Each day, car accidents cause tragic fatalities, catastrophic injuries and destruction. However, the frequency of motor vehicle crashes is not static and can vary significantly throughout the day.
Understanding these fluctuations can help keep drivers safe and aware on the road.
Peak time for crashes
In general, fatal accidents are more likely to happen at night or during the twilight hours, with 35% occurring between 6:00 p.m. and midnight. As day transitions into night, the glare of the setting sun, as well as the ensuing evening darkness, can impair visibility and reaction times. This contributes to an increased risk of accidents on the road. Alcohol consumption is more common during these later hours. Additionally, twilight is when fatigue can set in for many motorists.
By contrast, the frequency of nonfatal crashes peaks earlier. Increased daytime traffic contributes to a high number of collisions in the afternoon. However, accidents during the day are less likely to involve intoxicated drivers and result in fewer fatalities. Furthermore, traffic violations like speeding and reckless driving are less common in the afternoon than at night.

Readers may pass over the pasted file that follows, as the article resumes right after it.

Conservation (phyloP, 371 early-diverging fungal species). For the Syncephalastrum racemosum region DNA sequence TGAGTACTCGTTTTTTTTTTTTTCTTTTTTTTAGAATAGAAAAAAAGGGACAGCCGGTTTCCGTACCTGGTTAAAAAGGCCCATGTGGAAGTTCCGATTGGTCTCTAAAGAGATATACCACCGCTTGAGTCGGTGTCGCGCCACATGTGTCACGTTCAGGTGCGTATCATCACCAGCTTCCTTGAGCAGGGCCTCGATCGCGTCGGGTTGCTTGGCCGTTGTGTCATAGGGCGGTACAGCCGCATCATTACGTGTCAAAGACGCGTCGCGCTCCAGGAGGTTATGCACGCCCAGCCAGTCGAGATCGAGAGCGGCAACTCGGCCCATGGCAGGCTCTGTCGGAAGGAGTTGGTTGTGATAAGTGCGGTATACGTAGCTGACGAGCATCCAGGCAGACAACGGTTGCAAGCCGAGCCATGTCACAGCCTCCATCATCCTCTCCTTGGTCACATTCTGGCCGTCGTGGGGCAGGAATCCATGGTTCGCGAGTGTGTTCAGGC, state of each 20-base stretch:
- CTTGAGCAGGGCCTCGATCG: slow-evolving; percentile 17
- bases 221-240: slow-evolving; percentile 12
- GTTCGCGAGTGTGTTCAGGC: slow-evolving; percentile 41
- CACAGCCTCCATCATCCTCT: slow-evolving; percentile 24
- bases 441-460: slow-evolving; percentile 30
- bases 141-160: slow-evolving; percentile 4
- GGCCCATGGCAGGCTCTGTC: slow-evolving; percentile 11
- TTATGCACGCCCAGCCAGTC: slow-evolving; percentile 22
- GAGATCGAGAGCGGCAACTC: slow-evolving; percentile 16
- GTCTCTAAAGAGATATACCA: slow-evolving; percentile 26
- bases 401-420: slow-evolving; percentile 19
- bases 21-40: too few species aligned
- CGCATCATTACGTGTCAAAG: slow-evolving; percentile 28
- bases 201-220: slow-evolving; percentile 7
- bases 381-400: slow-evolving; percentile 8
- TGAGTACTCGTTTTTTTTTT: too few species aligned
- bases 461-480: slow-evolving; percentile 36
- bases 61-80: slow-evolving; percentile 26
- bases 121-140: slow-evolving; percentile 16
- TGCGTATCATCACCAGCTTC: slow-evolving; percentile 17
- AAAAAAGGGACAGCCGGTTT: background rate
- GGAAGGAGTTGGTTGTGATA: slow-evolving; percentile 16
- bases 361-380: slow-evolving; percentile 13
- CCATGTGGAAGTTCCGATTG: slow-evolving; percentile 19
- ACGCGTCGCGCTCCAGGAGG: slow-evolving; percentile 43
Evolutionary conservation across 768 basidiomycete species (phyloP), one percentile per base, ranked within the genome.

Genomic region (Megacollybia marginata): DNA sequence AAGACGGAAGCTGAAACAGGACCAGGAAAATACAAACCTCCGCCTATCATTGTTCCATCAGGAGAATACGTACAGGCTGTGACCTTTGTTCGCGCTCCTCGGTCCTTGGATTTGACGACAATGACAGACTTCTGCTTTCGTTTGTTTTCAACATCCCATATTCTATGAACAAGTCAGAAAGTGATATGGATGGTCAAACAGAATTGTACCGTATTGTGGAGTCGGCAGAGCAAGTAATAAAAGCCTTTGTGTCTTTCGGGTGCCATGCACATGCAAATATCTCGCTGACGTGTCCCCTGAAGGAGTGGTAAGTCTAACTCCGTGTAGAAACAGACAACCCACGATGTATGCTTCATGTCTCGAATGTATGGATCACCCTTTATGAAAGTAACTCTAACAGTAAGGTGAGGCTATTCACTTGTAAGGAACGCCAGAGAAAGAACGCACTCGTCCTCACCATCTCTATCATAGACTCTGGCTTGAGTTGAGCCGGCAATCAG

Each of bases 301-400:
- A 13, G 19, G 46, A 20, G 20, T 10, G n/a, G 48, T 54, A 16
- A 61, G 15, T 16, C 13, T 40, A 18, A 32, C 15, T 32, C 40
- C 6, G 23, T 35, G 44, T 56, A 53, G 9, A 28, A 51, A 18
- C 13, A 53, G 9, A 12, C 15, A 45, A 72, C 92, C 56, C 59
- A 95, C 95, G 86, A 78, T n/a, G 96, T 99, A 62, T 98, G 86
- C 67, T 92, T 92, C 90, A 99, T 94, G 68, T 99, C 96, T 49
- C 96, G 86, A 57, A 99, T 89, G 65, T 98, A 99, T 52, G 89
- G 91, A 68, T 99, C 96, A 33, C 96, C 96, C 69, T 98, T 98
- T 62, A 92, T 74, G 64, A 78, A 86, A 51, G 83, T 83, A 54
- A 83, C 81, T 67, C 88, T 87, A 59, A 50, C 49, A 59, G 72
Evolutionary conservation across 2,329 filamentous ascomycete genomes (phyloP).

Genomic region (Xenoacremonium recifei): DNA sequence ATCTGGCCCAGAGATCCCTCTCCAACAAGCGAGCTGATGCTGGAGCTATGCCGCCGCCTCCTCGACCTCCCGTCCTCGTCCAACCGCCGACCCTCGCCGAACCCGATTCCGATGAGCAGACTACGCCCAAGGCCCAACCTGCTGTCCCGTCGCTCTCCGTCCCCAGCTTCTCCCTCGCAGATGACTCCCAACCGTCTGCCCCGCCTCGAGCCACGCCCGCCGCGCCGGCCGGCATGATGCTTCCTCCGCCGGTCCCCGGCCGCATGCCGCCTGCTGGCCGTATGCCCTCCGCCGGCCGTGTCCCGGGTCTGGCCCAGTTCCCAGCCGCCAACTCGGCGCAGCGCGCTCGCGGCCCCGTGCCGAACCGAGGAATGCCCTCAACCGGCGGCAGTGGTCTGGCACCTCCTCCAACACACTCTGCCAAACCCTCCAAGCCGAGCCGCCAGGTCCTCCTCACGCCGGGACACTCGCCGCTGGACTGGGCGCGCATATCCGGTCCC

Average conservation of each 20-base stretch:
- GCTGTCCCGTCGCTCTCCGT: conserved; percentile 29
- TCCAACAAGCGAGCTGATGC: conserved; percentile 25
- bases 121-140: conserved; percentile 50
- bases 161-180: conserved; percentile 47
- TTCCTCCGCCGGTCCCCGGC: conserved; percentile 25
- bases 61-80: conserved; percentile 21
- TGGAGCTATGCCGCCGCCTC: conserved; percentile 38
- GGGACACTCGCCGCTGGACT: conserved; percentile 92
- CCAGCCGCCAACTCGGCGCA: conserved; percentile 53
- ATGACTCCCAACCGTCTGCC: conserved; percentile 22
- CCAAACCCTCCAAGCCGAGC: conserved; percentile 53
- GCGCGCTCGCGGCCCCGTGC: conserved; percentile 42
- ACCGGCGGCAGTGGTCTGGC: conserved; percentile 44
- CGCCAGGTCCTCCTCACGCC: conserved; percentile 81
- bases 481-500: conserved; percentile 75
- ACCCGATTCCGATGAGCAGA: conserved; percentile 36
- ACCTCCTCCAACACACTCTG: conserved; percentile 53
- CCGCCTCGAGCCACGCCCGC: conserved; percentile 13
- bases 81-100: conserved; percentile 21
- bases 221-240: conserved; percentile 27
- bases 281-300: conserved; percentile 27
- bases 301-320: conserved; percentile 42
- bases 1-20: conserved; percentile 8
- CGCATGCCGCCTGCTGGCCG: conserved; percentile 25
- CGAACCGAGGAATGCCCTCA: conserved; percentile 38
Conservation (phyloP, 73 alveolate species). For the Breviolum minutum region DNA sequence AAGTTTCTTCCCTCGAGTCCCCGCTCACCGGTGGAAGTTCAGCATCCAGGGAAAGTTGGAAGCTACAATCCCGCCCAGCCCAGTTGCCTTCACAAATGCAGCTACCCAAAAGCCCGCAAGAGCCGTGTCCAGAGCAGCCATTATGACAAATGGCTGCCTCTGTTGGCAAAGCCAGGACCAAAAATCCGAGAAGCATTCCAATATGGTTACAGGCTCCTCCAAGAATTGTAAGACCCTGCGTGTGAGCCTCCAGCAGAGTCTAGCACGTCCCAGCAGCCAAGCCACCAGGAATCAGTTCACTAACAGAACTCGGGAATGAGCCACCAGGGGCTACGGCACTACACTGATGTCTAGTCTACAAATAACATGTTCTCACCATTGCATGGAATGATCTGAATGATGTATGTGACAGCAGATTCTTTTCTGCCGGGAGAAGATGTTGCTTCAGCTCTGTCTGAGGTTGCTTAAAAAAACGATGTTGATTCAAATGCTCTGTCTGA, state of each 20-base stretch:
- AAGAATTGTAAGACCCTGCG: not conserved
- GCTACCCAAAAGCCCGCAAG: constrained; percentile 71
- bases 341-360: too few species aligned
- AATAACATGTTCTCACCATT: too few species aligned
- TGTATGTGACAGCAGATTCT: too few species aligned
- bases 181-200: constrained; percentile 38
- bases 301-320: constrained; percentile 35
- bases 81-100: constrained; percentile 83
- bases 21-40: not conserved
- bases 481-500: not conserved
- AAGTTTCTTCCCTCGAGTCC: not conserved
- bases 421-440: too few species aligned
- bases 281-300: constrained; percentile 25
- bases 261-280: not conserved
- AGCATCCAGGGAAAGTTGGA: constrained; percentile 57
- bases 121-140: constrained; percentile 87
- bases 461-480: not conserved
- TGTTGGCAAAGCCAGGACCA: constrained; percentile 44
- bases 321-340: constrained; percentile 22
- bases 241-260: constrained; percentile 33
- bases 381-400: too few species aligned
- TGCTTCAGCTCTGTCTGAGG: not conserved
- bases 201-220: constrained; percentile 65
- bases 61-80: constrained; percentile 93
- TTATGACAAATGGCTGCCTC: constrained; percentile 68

During the spring and summer months, the timeframe between 8 p.m. and midnight sees the most fatal crashes. Longer daylight hours encourage people to stay out later, potentially leading to more nighttime driving. Additionally, summer gatherings and social activities often extend into the evening, increasing the number of vehicles on the road during this time.
The period from November through March differs. During the colder months, fatal car crashes are more likely to occur at an earlier hour. Shorter days and inclement weather conditions like ice and snow can impact road safety during winter evenings.
Although accidents are generally more likely to occur during the evening, there are important variations to these patterns that drivers should know.